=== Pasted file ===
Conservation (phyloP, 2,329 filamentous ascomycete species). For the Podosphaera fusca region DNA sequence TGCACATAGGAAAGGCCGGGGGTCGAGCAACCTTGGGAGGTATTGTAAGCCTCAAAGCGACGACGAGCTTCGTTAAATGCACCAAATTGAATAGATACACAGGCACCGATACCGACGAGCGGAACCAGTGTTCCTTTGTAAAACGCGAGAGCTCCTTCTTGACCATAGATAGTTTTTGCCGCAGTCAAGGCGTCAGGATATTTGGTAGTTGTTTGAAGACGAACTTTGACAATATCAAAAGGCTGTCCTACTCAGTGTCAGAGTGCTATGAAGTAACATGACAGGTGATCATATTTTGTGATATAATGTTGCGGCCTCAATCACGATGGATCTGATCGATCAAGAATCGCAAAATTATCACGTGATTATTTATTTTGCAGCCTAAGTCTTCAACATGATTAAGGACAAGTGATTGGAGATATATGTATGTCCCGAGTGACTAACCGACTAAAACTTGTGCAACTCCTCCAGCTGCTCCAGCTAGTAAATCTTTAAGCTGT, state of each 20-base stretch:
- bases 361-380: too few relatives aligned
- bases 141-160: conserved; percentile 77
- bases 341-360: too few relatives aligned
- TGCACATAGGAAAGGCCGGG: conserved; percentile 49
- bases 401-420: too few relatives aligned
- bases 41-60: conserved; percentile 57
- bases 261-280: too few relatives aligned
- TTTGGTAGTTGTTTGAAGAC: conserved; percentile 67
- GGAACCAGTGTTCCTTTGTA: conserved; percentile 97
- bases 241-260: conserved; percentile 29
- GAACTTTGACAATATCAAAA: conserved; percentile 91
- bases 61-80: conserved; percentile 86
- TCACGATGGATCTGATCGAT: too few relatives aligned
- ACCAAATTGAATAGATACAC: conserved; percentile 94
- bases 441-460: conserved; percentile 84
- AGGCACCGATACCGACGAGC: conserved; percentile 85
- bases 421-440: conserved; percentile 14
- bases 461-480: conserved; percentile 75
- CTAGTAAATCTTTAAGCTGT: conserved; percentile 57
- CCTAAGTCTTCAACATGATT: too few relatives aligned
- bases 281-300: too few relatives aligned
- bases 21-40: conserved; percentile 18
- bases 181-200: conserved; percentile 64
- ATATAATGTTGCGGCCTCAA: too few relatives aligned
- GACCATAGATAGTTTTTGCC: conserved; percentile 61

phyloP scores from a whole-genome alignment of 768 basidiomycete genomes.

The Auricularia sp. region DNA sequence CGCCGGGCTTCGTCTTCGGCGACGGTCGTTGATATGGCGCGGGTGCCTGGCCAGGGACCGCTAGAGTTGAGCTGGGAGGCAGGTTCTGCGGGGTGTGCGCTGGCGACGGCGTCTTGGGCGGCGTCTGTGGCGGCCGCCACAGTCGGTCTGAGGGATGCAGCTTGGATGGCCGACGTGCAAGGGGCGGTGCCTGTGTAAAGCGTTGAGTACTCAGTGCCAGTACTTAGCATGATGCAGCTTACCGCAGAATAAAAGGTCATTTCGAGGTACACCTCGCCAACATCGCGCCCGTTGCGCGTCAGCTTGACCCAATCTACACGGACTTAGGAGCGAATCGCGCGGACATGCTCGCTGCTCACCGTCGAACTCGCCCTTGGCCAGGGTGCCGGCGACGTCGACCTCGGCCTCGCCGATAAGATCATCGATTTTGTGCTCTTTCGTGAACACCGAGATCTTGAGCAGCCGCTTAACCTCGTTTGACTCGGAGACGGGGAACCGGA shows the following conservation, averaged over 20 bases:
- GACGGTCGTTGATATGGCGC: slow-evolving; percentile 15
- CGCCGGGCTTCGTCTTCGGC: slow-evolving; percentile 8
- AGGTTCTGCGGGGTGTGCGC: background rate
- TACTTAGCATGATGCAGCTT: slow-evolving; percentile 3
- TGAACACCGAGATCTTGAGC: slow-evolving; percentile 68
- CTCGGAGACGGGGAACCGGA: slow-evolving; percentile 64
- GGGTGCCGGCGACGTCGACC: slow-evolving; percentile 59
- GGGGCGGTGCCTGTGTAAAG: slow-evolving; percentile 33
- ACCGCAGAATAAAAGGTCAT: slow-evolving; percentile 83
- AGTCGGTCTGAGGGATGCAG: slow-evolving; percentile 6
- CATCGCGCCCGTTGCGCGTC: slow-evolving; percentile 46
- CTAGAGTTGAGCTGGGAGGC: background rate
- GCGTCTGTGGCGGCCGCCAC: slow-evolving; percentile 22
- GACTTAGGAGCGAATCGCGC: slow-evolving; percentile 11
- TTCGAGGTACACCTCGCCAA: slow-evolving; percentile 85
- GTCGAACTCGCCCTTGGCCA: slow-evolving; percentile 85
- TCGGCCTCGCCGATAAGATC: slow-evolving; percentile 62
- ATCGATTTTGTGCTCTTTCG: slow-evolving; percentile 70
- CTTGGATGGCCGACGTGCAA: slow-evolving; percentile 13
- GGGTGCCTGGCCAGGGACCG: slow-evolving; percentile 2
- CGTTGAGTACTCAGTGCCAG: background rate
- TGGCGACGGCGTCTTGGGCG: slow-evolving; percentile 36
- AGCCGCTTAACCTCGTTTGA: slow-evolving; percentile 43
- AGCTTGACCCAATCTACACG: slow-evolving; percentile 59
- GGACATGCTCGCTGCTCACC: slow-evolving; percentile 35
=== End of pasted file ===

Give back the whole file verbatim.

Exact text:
Conservation (phyloP, 2,329 filamentous ascomycete species). For the Podosphaera fusca region DNA sequence TGCACATAGGAAAGGCCGGGGGTCGAGCAACCTTGGGAGGTATTGTAAGCCTCAAAGCGACGACGAGCTTCGTTAAATGCACCAAATTGAATAGATACACAGGCACCGATACCGACGAGCGGAACCAGTGTTCCTTTGTAAAACGCGAGAGCTCCTTCTTGACCATAGATAGTTTTTGCCGCAGTCAAGGCGTCAGGATATTTGGTAGTTGTTTGAAGACGAACTTTGACAATATCAAAAGGCTGTCCTACTCAGTGTCAGAGTGCTATGAAGTAACATGACAGGTGATCATATTTTGTGATATAATGTTGCGGCCTCAATCACGATGGATCTGATCGATCAAGAATCGCAAAATTATCACGTGATTATTTATTTTGCAGCCTAAGTCTTCAACATGATTAAGGACAAGTGATTGGAGATATATGTATGTCCCGAGTGACTAACCGACTAAAACTTGTGCAACTCCTCCAGCTGCTCCAGCTAGTAAATCTTTAAGCTGT, state of each 20-base stretch:
- bases 361-380: too few relatives aligned
- bases 141-160: conserved; percentile 77
- bases 341-360: too few relatives aligned
- TGCACATAGGAAAGGCCGGG: conserved; percentile 49
- bases 401-420: too few relatives aligned
- bases 41-60: conserved; percentile 57
- bases 261-280: too few relatives aligned
- TTTGGTAGTTGTTTGAAGAC: conserved; percentile 67
- GGAACCAGTGTTCCTTTGTA: conserved; percentile 97
- bases 241-260: conserved; percentile 29
- GAACTTTGACAATATCAAAA: conserved; percentile 91
- bases 61-80: conserved; percentile 86
- TCACGATGGATCTGATCGAT: too few relatives aligned
- ACCAAATTGAATAGATACAC: conserved; percentile 94
- bases 441-460: conserved; percentile 84
- AGGCACCGATACCGACGAGC: conserved; percentile 85
- bases 421-440: conserved; percentile 14
- bases 461-480: conserved; percentile 75
- CTAGTAAATCTTTAAGCTGT: conserved; percentile 57
- CCTAAGTCTTCAACATGATT: too few relatives aligned
- bases 281-300: too few relatives aligned
- bases 21-40: conserved; percentile 18
- bases 181-200: conserved; percentile 64
- ATATAATGTTGCGGCCTCAA: too few relatives aligned
- GACCATAGATAGTTTTTGCC: conserved; percentile 61

phyloP scores from a whole-genome alignment of 768 basidiomycete genomes.

The Auricularia sp. region DNA sequence CGCCGGGCTTCGTCTTCGGCGACGGTCGTTGATATGGCGCGGGTGCCTGGCCAGGGACCGCTAGAGTTGAGCTGGGAGGCAGGTTCTGCGGGGTGTGCGCTGGCGACGGCGTCTTGGGCGGCGTCTGTGGCGGCCGCCACAGTCGGTCTGAGGGATGCAGCTTGGATGGCCGACGTGCAAGGGGCGGTGCCTGTGTAAAGCGTTGAGTACTCAGTGCCAGTACTTAGCATGATGCAGCTTACCGCAGAATAAAAGGTCATTTCGAGGTACACCTCGCCAACATCGCGCCCGTTGCGCGTCAGCTTGACCCAATCTACACGGACTTAGGAGCGAATCGCGCGGACATGCTCGCTGCTCACCGTCGAACTCGCCCTTGGCCAGGGTGCCGGCGACGTCGACCTCGGCCTCGCCGATAAGATCATCGATTTTGTGCTCTTTCGTGAACACCGAGATCTTGAGCAGCCGCTTAACCTCGTTTGACTCGGAGACGGGGAACCGGA shows the following conservation, averaged over 20 bases:
- GACGGTCGTTGATATGGCGC: slow-evolving; percentile 15
- CGCCGGGCTTCGTCTTCGGC: slow-evolving; percentile 8
- AGGTTCTGCGGGGTGTGCGC: background rate
- TACTTAGCATGATGCAGCTT: slow-evolving; percentile 3
- TGAACACCGAGATCTTGAGC: slow-evolving; percentile 68
- CTCGGAGACGGGGAACCGGA: slow-evolving; percentile 64
- GGGTGCCGGCGACGTCGACC: slow-evolving; percentile 59
- GGGGCGGTGCCTGTGTAAAG: slow-evolving; percentile 33
- ACCGCAGAATAAAAGGTCAT: slow-evolving; percentile 83
- AGTCGGTCTGAGGGATGCAG: slow-evolving; percentile 6
- CATCGCGCCCGTTGCGCGTC: slow-evolving; percentile 46
- CTAGAGTTGAGCTGGGAGGC: background rate
- GCGTCTGTGGCGGCCGCCAC: slow-evolving; percentile 22
- GACTTAGGAGCGAATCGCGC: slow-evolving; percentile 11
- TTCGAGGTACACCTCGCCAA: slow-evolving; percentile 85
- GTCGAACTCGCCCTTGGCCA: slow-evolving; percentile 85
- TCGGCCTCGCCGATAAGATC: slow-evolving; percentile 62
- ATCGATTTTGTGCTCTTTCG: slow-evolving; percentile 70
- CTTGGATGGCCGACGTGCAA: slow-evolving; percentile 13
- GGGTGCCTGGCCAGGGACCG: slow-evolving; percentile 2
- CGTTGAGTACTCAGTGCCAG: background rate
- TGGCGACGGCGTCTTGGGCG: slow-evolving; percentile 36
- AGCCGCTTAACCTCGTTTGA: slow-evolving; percentile 43
- AGCTTGACCCAATCTACACG: slow-evolving; percentile 59
- GGACATGCTCGCTGCTCACC: slow-evolving; percentile 35